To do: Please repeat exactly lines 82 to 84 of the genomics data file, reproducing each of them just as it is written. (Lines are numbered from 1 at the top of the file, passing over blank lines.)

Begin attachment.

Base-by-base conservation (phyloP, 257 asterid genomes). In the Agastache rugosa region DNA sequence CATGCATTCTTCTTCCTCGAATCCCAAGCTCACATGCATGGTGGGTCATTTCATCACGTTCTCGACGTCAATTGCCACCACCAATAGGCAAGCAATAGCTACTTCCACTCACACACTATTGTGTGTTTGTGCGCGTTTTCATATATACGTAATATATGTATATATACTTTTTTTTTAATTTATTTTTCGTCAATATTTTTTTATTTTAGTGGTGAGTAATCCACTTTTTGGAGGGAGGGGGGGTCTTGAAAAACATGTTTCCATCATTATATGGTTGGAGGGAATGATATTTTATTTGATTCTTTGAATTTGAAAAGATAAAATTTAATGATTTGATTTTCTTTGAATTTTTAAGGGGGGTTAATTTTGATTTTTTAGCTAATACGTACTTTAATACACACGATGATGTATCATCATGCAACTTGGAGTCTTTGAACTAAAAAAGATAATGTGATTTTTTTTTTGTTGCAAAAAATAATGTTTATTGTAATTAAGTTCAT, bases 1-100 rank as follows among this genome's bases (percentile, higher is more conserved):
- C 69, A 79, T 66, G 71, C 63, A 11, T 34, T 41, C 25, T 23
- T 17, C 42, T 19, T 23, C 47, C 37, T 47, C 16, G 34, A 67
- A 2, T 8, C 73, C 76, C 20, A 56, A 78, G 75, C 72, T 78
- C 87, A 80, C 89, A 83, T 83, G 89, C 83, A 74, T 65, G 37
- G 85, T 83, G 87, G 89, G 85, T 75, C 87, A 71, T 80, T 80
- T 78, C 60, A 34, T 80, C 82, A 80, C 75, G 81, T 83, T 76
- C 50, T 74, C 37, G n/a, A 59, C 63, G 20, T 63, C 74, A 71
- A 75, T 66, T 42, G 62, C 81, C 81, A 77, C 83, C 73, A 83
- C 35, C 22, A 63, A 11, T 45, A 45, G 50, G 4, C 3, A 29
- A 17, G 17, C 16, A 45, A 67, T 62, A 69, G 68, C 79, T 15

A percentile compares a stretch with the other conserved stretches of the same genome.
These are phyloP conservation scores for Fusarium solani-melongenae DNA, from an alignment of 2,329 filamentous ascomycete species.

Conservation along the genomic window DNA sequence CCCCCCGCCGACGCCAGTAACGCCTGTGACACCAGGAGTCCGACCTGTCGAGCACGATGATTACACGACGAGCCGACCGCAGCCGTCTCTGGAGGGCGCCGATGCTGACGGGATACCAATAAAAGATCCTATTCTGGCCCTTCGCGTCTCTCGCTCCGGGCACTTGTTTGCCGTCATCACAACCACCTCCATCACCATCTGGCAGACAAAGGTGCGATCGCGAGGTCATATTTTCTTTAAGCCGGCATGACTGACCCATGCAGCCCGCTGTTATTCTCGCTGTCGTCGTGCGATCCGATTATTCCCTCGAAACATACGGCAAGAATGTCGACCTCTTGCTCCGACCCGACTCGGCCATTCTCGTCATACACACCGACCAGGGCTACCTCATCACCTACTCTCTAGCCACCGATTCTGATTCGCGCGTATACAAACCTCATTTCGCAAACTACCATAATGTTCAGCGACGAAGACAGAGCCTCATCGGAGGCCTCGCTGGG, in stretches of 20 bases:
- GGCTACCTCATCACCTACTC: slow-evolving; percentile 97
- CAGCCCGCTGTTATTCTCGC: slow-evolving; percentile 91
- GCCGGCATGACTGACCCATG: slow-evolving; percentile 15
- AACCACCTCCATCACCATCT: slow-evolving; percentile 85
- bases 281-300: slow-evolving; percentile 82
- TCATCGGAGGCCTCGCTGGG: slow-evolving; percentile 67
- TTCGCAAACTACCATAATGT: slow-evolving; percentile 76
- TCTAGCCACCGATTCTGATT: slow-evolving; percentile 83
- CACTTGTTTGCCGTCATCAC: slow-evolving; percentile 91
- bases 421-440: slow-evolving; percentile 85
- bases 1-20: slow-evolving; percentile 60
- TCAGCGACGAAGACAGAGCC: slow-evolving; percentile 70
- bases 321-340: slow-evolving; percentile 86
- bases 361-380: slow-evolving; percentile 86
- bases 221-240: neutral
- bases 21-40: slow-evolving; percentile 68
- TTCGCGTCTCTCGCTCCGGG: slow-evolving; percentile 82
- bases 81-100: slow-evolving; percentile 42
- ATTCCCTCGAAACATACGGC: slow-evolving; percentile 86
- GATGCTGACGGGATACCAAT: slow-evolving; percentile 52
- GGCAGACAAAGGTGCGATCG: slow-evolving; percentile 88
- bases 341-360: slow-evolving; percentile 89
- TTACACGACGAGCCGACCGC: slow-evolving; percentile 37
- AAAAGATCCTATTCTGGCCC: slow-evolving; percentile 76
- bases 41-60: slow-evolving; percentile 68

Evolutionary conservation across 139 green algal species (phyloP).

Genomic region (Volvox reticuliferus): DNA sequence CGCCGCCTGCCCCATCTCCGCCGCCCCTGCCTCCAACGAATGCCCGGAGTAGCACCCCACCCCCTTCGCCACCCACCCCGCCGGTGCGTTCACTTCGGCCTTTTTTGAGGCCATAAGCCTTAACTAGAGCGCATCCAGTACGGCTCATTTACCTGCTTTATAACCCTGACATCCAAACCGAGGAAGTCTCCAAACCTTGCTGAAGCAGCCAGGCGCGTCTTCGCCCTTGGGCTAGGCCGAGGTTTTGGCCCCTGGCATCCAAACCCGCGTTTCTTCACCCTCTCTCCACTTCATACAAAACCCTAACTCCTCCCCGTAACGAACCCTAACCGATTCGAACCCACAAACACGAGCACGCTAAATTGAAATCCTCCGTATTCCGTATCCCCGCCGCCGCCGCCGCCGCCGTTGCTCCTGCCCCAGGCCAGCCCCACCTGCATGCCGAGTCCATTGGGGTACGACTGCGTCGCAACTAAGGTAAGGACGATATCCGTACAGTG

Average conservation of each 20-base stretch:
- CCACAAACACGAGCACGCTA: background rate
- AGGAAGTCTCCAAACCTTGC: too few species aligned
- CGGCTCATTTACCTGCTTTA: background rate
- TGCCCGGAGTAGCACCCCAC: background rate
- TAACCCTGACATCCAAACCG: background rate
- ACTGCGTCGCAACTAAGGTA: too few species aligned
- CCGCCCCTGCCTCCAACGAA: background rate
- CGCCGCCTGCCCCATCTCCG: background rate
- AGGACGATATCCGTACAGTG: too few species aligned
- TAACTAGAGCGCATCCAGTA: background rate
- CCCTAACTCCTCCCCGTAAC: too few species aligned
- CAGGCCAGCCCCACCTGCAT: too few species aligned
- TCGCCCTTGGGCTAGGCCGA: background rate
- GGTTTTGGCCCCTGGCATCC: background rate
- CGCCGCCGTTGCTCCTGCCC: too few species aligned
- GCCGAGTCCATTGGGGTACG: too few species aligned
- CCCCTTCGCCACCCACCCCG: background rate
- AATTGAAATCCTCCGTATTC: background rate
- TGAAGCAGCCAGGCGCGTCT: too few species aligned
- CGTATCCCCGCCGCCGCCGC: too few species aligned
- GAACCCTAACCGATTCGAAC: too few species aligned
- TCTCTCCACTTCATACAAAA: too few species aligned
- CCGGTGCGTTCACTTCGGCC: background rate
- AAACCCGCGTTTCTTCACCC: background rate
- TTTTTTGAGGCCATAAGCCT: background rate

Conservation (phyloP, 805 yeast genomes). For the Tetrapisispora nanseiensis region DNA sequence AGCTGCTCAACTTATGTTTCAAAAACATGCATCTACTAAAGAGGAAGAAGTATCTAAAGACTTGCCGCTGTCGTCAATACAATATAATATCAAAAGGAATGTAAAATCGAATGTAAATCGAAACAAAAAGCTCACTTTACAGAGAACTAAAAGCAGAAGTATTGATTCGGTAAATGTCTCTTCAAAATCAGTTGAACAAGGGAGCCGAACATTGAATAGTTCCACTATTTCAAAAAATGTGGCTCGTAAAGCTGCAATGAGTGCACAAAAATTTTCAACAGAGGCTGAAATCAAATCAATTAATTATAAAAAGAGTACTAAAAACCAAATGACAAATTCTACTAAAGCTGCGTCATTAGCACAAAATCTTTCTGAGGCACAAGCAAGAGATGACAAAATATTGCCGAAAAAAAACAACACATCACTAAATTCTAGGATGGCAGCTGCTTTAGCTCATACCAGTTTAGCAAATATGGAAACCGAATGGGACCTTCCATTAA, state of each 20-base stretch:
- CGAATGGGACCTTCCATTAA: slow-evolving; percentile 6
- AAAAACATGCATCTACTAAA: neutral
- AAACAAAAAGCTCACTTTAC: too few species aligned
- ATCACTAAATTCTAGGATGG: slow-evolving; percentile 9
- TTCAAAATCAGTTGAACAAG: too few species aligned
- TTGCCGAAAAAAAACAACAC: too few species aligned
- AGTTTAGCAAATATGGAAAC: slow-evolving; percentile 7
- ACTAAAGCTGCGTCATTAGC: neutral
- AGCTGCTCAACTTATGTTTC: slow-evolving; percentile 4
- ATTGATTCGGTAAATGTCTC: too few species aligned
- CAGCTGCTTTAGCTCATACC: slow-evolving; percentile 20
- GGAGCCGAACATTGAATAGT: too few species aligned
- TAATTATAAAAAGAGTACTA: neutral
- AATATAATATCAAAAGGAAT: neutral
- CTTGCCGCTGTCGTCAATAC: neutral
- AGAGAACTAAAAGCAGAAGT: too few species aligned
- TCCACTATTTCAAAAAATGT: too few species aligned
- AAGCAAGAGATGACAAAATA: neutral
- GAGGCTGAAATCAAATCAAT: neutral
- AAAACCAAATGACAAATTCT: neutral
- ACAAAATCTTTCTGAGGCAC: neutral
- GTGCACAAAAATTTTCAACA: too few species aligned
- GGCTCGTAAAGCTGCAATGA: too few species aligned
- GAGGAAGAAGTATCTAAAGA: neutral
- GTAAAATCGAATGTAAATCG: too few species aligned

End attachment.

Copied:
- AATATAATATCAAAAGGAAT: neutral
- CTTGCCGCTGTCGTCAATAC: neutral
- AGAGAACTAAAAGCAGAAGT: too few species aligned